The Twins’ brass hailed it as an opportunity to showcase the nicest, shiniest ballpark in baseball. Owner Jim Pohlad took it a step further, openly discussing how much hosting the event would mean to the city of Minneapolis and the state of Minnesota respectively.
Pohlad may be correct there. After all, it gives Minnesotans a few days to forget the plight of their hometown team.
After winning their final game before the All-Star break, the Twins currently sit at 44-50 and in last place in the AL Central. Offensively, the Twins rank 11th in runs scored, 20th in batting average and 25th in slugging percentage. The pitching hasn’t been much better, with the Twins 13th out of 15 AL clubs in ERA.
Yet the Twins will insist that hope hangs in the air. They’ll point to improvements in Kyle Gibson, who has been merely adequate with an 8-7 record and 3.92 ERA in 18 starts. Joe Mauer, the hometown hero worth a whopping amount of money, is still around. And then there are the impending arrivals of promising talents Byron Buxton and Miguel Sano in coming years.
Minnesotans have heard all this before from the Twins however. In fact, the Twins have been selling hope for the past four years with little to show for it.
Since the start of 2011, the Twins have racked up a record of 239-341 while posting three straight 90-loss seasons. The offense, defense and fielding has ranged from spotty to terrible during each of those campaigns. None of that appears ready to change if the first half of 2014 is any indication.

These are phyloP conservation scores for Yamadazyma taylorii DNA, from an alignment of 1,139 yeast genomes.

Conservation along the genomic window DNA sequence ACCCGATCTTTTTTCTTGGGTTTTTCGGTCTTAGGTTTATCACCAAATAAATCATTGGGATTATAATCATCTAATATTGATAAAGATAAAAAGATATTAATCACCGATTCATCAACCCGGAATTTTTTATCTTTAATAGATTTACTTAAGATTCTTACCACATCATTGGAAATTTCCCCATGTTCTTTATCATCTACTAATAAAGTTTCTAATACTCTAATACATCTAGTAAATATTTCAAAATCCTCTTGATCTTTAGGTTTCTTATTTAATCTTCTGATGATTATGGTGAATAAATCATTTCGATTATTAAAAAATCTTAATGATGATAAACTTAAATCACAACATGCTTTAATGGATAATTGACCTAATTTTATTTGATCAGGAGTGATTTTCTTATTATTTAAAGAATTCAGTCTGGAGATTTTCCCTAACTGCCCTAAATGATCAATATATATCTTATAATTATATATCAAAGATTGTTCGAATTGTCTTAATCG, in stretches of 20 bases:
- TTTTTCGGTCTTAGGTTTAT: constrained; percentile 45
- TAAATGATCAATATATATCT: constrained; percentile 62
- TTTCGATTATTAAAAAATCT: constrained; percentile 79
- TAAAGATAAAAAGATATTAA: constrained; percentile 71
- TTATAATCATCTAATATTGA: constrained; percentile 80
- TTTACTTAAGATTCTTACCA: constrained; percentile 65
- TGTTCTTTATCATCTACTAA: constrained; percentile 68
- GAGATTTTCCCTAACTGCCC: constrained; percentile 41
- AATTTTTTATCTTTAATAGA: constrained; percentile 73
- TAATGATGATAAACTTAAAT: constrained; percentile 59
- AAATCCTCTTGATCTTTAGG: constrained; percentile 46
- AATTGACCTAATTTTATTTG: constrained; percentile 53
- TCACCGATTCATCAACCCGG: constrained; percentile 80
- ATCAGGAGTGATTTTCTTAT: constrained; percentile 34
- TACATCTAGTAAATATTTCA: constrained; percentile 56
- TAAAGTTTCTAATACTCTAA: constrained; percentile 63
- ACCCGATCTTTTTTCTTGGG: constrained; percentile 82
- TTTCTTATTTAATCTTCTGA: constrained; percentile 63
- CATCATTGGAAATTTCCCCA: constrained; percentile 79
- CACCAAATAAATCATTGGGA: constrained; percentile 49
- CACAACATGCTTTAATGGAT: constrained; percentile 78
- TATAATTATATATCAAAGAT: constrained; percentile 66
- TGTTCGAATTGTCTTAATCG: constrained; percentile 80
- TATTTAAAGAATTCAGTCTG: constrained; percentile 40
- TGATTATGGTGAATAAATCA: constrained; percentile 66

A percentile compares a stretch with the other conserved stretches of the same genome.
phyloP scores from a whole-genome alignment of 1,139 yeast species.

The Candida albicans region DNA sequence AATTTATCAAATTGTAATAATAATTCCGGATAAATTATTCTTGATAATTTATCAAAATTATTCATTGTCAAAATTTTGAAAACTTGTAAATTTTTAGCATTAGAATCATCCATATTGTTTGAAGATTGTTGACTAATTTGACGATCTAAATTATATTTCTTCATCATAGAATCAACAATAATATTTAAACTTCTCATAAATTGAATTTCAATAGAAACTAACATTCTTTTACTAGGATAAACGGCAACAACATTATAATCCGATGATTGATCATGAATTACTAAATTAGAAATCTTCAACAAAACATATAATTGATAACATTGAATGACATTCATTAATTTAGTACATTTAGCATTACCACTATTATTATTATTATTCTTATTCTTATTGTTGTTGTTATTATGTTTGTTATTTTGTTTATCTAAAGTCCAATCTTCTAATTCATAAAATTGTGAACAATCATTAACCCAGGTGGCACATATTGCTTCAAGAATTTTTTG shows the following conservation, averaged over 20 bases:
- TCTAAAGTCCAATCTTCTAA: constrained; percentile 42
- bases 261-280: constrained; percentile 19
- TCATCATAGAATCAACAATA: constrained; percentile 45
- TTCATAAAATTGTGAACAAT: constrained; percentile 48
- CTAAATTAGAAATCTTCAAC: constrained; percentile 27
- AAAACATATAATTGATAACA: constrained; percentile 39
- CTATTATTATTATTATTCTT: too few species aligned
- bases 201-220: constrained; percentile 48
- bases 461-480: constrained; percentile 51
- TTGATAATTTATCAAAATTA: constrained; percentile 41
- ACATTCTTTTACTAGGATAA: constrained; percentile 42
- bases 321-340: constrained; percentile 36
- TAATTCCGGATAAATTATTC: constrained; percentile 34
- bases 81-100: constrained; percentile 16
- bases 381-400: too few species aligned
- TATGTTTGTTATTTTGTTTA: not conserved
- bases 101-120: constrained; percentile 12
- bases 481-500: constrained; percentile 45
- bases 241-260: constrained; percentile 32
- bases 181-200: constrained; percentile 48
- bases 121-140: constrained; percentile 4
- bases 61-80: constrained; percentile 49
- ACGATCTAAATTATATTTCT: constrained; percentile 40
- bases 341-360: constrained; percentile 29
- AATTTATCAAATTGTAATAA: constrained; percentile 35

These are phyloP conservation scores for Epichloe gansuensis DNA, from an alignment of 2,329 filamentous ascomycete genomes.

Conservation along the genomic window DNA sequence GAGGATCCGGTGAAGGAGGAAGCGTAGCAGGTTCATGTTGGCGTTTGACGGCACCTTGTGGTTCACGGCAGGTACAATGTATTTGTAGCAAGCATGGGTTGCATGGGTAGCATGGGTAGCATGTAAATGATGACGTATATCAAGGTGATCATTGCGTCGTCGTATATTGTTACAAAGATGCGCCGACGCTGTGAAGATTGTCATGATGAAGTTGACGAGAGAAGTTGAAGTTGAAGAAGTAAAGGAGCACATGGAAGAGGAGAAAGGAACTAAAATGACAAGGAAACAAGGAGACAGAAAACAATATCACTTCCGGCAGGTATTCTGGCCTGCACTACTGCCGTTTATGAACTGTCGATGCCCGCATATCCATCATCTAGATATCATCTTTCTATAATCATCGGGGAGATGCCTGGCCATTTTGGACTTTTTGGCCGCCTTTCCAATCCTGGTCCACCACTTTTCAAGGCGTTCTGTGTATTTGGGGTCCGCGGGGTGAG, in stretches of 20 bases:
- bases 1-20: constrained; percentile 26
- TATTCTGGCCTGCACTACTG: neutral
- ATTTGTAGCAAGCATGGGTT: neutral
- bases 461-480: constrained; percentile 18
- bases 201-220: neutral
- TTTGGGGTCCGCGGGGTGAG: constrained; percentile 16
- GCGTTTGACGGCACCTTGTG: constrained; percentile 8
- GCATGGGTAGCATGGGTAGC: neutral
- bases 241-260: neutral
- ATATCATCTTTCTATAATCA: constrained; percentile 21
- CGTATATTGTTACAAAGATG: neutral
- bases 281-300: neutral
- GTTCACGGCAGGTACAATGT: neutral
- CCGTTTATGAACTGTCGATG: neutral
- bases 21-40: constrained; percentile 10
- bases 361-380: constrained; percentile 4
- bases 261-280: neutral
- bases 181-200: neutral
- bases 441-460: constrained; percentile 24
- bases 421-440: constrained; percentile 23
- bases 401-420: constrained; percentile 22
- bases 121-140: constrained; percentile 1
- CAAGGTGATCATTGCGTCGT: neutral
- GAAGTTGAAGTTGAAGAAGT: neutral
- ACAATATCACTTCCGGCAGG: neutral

It’s therefore understandable that both the Twins and their fans are so pumped about the All-Star Game. Competent, skilled professional players will take to the turf at Target Field for the first time in four years on Tuesday. As a rare sight for Twins fans, the locals would do well to enjoy it all because reality will set in quickly after that.
The reality is that the Twins are still several years from meaningful contention. The current roster is made up of unproven young talent and somewhat serviceable veterans. Ricky Nolasco has been a major disappointment on the mound after signing for $49 million over four years. Josh Willingham continues to be a bust after his strong 2012 season. Even Mauer, baseball’s best 6-foot-6 singles hitter, has tailed off to the tune of a .271 batting average this season.
In other words, the current picture is a bleak one for the Twins and their fans.
Eventually, Minnesota may again figure things out again on the baseball diamond. It wasn’t all that long ago that the Twins were considered a model franchise in the eyes of baseball executives everywhere. Until then, the Twins will continue to sell hope. Why? Because there is little else to sell.
Enjoy the All-Star Game Twins fans, it may be awhile before the chance to celebrate baseball comes around again.